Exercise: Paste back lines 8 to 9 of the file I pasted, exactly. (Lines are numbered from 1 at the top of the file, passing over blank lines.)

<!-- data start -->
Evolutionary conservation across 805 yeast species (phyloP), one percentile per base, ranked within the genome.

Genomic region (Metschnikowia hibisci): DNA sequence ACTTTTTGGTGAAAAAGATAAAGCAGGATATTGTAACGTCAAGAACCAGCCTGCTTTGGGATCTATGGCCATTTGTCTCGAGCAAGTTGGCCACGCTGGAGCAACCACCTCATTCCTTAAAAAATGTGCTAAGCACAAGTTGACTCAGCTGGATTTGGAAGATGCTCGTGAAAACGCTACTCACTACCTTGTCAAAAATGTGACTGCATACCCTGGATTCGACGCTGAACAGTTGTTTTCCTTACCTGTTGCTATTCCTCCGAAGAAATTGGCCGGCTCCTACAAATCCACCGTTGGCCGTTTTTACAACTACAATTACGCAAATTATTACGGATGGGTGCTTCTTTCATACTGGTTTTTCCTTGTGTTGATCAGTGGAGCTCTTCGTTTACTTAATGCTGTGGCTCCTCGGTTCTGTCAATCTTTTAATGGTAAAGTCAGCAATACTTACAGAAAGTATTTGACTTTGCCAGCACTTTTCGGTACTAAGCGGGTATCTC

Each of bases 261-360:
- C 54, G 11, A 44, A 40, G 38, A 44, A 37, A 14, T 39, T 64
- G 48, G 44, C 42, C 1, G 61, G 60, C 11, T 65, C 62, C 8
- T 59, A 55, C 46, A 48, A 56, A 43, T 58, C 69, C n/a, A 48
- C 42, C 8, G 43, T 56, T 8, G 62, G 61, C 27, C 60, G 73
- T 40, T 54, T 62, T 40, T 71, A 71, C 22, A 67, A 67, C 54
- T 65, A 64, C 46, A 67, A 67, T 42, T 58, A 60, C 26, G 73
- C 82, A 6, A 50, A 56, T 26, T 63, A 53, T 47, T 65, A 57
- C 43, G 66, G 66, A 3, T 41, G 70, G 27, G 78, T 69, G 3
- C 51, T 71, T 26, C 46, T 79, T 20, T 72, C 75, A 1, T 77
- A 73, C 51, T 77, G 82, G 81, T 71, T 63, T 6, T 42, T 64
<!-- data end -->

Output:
- T 40, T 54, T 62, T 40, T 71, A 71, C 22, A 67, A 67, C 54
- T 65, A 64, C 46, A 67, A 67, T 42, T 58, A 60, C 26, G 73